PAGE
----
Standardizing Terminologies in Nursing
Nursing care planning is one of the most impacted areas by standardized nursing terminologies. The standardizing language in nursing here denotes the use of a common language that all nurses can understand in describing care (Rutherford, 2008). A survey conducted on nursing practitioners revealed a myriad of nursing functions including organizing care, interventions generation, and information retrieval on the same terms for many patients, planning care and generating appropriate outcomes as areas highly impacted on by standardized nursing terminologies (Walker, Cleondon & Nelson, 2015). However, as Rutherford (2008) reveals, some nurses are not aware of the need for these terminologies and exhibit ignorance on the critical roles that standardized nursing terminologies play in their practice. This paper delves into the importance of these terminologies as well as the benefits and challenges of implementing them in nursing practice.
Essence of standardizing language in nursing
Rutherford (2008) explores why the standardization of nursing language for documentation is crucial in healthcare and most significantly to the direct care nurses dealing with patients. By documenting planning of care and clinical outcomes in a nursing language that is standardized, nurses benefit the entire profession by contributing immensely towards the improving patient care and also contribute to the evidence-based outcomes that can be shared by all nurses (Rutherford, 2008).
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In the era of electronic documentation of health records, peer sharing of information is critical in achieving the highest standards of care. Moreover, details about information across organizations that deal with patient care has been necessitated by the law (Balestra, 2017). The implementation of electronic documentation by any healthcare cannot happen without adopting standardized nursing care as EHR incorporate templates that describe the key components of nursing care. These records ought to be shared and read across all healthcare organizations making it a must for healthcare providers to adopt them (Rutherford, 2008).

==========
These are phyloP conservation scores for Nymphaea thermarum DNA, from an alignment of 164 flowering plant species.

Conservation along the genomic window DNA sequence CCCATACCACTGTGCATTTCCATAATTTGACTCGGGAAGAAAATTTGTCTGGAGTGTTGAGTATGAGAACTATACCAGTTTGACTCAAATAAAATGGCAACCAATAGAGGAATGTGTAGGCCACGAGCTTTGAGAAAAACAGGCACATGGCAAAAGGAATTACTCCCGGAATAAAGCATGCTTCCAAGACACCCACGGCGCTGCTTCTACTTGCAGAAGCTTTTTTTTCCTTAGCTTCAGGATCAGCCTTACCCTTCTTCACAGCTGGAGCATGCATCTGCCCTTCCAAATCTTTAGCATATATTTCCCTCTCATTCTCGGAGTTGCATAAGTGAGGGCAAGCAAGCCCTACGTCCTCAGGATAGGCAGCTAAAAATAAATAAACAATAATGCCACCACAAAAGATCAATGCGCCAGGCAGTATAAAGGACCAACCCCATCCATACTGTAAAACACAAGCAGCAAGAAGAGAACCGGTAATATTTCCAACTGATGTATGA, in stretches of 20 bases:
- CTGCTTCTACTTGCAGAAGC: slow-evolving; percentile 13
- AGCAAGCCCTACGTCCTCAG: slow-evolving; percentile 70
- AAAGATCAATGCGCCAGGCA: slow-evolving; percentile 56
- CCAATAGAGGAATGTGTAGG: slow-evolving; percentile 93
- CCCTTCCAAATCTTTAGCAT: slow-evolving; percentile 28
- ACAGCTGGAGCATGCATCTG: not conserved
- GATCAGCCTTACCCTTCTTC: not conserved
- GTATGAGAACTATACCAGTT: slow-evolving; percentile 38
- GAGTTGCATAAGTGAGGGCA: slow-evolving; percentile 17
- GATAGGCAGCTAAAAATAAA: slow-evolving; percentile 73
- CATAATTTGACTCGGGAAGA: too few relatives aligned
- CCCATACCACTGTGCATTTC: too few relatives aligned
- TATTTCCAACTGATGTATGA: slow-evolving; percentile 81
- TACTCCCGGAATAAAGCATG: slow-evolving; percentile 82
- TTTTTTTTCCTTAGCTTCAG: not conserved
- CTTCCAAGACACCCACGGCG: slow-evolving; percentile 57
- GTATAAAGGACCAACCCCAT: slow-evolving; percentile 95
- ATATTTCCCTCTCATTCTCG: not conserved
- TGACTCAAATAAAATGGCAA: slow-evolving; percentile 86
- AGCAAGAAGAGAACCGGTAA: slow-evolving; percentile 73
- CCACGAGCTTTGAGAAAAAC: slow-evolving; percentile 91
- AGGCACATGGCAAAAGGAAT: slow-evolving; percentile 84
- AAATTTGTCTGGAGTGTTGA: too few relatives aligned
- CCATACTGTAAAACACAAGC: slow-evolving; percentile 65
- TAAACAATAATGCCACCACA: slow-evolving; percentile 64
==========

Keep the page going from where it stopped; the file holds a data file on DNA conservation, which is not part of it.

Standardized nursing terminology use in nursing care is also crucial in aiding accurate communication of care among nurses and other healthcare providers. Nursing outcomes generated by one nursing practitioner adds to the evidence-based care that helps in easier diagnosis of issues and provision of care. As such, it is important that it is documented in such a manner that they are easy to understand and interpret by other nurses. Also, HIPAA mandates healthcare providers to share patients’ healthcare data needed in the provision of services by other players in the health sector (Olatubi et al., 2018). The use of standard nursing language, in such a case, makes it easier for the sharing of such information as the law dictates.
Benefits and challenges of Standardizing Terminologies in Nursing
First, standardizing terminologies in nursing improves patient care. For a population of surveyed members of the National Association of School Nurses, there was evidence of improved nursing outcomes and interventions for the nurses that adhered to NOC and NIC standards (Rutherford, 2008).
Standardized nursing terminologies also facilitates in collection of data that is used in evaluating the quality of care outcomes. Standardizing language in nursing offers a consistent means of comparing the quality of care used under the various nursing interventions. Data repositories can also be established when data is stored in the EHR under the standardized nursing language to serve as a benchmarking tool for the profession of nursing (Rutherford, 2008).